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Special Relativity Decay

  1. Nov 13, 2013 #1
    1. The problem statement, all variables and given/known data

    A meson with rest mass 135 MeV has kinetic energy 1 GeV. It decays into two photons. 1 photon moves in the direction of motion, 1 is in the opposite. What are the energies of the photons?

    2. Relevant equations

    [itex]λ'(\pi) = λ(\frac{(1+\beta)}{(1-\beta)})^{0.5}[/itex]
    [itex]λ'(0) = λ(\frac{(1-\beta)}{(1+\beta)})^{0.5}[/itex]

    3. The attempt at a solution
    I obtained the speed of the meson from:

    [itex]\gamma = (135 + 1000) / 135 = 8.407[/itex]
    To give beta = 0.9929

    Then I have used the beta formaulae to obtain:

    [itex]λ'(\pi) = λ \times 16.755[/itex]
    [itex]λ'(0) = λ \times 0.05968[/itex]

    I think the ratio of these should somehow link to the ratio of the energies but I am not sure how!

    Many Thanks
  2. jcsd
  3. Nov 13, 2013 #2


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    In the rest frame of the meson, what is the energy of the photons?
  4. Nov 20, 2013 #3
    Sry for delay!

    So the energy of the photons would be E=hf_1 and E=hf_2, now I am assuming that f_1 does not have to equal to f_2, but that hf_1 + hf_2 = 135eV as per conservation of energy in this frame.

    I am not sure what to do next, maybe do the same in the lab frame?
  5. Nov 20, 2013 #4


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    Your analysis isn't quite correct. You got the conservation of energy right. What does conservation of momentum imply?

    Once you have figured out what happens in the center-of-mass frame, you can Lorentz-transform those results to the lab frame.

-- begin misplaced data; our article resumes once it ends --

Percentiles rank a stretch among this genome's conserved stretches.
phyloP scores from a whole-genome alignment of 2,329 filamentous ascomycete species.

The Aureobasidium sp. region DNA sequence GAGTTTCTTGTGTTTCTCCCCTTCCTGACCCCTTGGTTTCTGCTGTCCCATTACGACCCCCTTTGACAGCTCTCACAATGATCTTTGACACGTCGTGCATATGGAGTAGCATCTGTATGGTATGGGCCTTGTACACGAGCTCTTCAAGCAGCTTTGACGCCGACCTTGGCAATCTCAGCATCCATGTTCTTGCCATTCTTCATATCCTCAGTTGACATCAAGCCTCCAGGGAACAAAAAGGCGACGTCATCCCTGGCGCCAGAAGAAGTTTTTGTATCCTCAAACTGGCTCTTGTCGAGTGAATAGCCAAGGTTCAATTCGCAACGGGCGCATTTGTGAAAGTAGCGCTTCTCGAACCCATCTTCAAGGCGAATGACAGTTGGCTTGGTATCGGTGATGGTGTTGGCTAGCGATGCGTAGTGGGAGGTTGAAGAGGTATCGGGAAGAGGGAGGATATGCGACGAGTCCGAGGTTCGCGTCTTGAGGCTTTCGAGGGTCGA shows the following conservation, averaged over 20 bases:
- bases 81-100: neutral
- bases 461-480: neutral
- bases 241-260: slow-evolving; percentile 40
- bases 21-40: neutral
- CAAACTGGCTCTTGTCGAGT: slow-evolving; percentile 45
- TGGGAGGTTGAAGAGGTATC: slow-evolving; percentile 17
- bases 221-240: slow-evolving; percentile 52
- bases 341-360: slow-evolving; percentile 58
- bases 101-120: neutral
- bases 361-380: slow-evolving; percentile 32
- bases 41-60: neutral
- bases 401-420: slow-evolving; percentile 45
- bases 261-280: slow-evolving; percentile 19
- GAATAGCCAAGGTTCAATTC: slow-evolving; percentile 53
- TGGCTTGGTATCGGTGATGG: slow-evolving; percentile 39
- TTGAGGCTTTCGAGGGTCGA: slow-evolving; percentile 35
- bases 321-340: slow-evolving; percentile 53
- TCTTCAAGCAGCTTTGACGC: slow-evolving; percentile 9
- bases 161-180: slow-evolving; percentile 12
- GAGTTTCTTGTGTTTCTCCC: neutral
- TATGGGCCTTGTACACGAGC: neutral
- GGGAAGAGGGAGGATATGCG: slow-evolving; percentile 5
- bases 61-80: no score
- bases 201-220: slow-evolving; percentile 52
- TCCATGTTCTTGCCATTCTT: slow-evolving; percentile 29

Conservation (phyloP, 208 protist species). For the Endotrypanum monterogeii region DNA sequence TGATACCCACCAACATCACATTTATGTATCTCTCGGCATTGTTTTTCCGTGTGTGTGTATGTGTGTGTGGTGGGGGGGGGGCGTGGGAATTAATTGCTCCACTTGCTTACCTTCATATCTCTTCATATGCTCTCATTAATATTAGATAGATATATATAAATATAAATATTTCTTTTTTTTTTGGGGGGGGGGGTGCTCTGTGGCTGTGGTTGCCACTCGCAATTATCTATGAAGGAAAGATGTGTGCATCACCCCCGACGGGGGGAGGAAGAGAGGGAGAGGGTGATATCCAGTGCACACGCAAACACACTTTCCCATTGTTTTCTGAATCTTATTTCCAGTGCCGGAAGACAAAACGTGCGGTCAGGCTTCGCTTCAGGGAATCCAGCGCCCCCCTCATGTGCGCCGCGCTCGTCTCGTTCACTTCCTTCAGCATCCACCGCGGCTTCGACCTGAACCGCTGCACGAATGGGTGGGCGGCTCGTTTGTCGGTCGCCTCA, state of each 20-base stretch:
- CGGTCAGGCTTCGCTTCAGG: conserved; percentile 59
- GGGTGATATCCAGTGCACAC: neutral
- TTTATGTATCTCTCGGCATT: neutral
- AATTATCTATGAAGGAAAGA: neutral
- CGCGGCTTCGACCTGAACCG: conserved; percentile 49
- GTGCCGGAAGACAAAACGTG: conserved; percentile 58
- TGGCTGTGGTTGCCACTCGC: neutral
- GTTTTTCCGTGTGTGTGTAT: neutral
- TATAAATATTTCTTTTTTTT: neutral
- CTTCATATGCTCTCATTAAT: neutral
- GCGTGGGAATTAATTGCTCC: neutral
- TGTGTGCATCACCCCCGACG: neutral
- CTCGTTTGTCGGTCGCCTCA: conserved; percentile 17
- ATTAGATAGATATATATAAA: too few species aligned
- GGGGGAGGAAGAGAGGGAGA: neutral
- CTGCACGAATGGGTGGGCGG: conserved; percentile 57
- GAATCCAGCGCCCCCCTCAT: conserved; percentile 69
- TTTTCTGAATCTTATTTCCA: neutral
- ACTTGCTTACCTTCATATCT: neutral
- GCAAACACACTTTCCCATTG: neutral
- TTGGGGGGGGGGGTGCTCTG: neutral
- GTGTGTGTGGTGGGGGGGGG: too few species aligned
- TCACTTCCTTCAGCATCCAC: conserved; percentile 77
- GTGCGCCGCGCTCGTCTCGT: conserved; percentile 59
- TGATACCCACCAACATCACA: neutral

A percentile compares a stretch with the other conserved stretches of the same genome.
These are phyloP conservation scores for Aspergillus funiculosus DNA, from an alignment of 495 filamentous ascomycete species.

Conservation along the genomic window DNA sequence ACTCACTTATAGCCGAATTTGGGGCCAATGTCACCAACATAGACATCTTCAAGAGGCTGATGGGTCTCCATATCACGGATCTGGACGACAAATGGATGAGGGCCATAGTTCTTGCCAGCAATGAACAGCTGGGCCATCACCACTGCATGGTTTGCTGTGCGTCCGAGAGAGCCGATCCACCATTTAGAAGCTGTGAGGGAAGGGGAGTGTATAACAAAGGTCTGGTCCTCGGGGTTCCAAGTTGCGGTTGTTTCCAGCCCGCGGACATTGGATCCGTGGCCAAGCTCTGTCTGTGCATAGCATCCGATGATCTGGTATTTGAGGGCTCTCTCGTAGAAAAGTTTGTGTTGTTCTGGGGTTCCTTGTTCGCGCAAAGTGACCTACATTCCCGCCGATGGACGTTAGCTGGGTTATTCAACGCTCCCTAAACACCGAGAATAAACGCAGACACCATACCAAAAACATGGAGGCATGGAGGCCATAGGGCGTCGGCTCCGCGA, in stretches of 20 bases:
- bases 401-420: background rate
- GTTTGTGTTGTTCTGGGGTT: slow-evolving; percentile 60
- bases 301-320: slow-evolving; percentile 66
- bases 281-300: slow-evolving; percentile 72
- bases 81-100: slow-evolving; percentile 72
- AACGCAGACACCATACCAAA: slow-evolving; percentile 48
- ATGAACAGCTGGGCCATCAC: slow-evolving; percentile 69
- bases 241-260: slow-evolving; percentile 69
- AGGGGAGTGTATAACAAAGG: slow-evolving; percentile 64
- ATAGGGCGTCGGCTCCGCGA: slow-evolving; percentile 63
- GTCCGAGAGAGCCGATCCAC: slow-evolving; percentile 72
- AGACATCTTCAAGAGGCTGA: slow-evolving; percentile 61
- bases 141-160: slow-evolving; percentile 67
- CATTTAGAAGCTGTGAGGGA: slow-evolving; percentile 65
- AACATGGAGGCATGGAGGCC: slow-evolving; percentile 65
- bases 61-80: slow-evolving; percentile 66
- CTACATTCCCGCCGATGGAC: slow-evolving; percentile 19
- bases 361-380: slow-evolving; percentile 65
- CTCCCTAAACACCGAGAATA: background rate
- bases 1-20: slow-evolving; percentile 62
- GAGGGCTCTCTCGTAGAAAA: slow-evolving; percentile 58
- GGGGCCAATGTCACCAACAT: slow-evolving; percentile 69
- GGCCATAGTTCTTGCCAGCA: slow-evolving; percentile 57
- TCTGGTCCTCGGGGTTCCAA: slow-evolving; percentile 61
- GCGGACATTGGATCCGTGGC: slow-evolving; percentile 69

6. Nov 20, 2013 #5
    Ah so in the frame moving with the meson the momentum is zero before the decay.

    After the decay momentum is h/λ_1 + h/λ_2. So this implies λ_1 = -λ_2, this doesn't seem right?
    Last edited: Nov 20, 2013
  7. Nov 21, 2013 #6


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    Remember that momentum is a vector.
  8. Nov 26, 2013 #7
    Ah yes thanks very much for your pointers - here is the rest of the solution for anyone else who needs some help:

    The x component of momentum (in the meson frame) before the decay is zero.
    The x component of momentum (in the meson frame) after the decay is equal to the sum of the momentums of the photons which is hf_1 + (-hf_2) since the photons are travelling in the + and - direction on the x axis:
    So we have 0 = hf_1 - hf_2 or 0 = h(f_1 - f_2).

    This implies f_1 = f_2 ie the frequencies of the photons are the same.

    Also energy is conserved (in the meson frame) during the collision. Before the energy is 135Mev (the meson is at rest in this frame) After the decay the energy is the sum of the photon energies which is hf_1 + hf_2 (note energy is a scalar).

    Now f_1 = f_2 so we have E = 2hf or f = 135mev/2h = 1.63x10^22 Hz. This is the frequency of the photons (gamma rays!) 1/1.63x10^2 = 6.135x10^-23 This is the wavelength of the photons.

    We can use the doppler formulae to obtain the wavelengths in the lab frame:

    lambda(pi) = 6.135x10^-23 x [(1+0.9929)/(1-0.9929)]^0.5 = 1.0278x10^-21
    lambda(0) = 6.135x10^-23 x [(1-0.9929)/(1+0.9929)]^0.5 = 3.6619x10^-24

    These are the wavelengths in the lab frame.

    E = h/lambda so:
    E of photon 1 = 6.626x10^-34 / 1.0278x10^-21 = 6.447x10^-13 Joules
    E of photon 2 = 6.626x10^-34 / 3.6619x10^-24 = 1.809x10^-10 Joules

    To convert to eV:
    6.447x10^-13 / 1.6 x10^-19 = 4029375 = 4 MeV
    1.809x10^-10 / 1.6 x10^-19 = 1130625000 = 1131 MeV

    Thanks for your help again!
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